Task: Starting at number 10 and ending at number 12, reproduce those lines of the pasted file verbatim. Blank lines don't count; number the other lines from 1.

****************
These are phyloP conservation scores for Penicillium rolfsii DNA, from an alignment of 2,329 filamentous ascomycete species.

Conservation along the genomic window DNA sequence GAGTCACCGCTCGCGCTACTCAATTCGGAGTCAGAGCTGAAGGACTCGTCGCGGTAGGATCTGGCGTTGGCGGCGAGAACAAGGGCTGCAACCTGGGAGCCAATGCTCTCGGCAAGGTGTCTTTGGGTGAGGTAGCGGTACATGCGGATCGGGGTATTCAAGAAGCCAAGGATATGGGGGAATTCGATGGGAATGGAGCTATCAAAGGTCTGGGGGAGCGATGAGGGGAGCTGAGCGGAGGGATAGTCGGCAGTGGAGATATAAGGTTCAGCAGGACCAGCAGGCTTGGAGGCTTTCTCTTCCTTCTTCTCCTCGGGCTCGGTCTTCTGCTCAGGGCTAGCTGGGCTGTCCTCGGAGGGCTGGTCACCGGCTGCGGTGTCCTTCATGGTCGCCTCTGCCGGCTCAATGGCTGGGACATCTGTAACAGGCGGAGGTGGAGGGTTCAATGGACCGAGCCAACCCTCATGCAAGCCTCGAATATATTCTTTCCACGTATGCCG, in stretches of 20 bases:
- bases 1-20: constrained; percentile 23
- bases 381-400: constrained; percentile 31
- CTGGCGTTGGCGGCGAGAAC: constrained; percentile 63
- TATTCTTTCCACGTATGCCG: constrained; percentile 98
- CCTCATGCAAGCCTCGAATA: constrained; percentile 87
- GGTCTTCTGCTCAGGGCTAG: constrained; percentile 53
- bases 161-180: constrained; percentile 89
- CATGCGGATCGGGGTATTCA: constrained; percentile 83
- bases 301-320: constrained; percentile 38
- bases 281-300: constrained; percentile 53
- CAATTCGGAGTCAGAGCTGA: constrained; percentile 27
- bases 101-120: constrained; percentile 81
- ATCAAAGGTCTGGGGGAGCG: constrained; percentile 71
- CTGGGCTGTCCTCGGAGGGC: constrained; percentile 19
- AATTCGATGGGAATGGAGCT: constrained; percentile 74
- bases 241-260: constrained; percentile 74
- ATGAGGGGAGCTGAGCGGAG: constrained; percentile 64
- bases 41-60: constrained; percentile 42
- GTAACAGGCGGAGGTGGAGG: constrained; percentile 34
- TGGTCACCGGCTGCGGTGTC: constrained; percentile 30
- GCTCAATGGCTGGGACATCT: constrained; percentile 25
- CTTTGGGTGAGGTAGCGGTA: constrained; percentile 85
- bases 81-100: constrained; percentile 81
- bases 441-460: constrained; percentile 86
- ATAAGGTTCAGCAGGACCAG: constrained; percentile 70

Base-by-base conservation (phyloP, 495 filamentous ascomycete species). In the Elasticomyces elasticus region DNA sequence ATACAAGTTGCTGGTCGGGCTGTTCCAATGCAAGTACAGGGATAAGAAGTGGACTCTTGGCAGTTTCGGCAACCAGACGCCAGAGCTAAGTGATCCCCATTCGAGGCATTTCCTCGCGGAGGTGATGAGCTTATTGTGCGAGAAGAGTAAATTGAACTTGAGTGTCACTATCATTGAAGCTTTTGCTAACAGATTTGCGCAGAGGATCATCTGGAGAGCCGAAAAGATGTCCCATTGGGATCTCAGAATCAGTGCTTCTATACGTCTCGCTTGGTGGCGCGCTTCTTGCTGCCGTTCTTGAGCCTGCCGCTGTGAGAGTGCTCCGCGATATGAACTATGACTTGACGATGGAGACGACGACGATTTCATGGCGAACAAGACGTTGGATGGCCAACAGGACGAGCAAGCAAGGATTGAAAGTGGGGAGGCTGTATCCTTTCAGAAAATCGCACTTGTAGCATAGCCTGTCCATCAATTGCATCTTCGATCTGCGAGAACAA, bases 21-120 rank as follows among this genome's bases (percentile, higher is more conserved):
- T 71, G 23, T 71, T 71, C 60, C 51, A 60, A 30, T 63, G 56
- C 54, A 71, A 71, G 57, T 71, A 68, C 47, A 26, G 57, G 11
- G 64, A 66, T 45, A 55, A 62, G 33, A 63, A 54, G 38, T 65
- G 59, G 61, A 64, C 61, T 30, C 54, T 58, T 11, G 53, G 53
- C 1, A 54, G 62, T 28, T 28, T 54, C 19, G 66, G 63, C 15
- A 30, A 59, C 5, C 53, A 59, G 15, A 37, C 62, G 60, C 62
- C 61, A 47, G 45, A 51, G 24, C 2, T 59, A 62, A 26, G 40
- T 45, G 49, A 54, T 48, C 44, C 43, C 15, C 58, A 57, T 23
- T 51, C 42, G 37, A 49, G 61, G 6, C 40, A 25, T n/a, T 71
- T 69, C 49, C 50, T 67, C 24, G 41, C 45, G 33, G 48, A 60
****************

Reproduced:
- CATGCGGATCGGGGTATTCA: constrained; percentile 83
- bases 301-320: constrained; percentile 38
- bases 281-300: constrained; percentile 53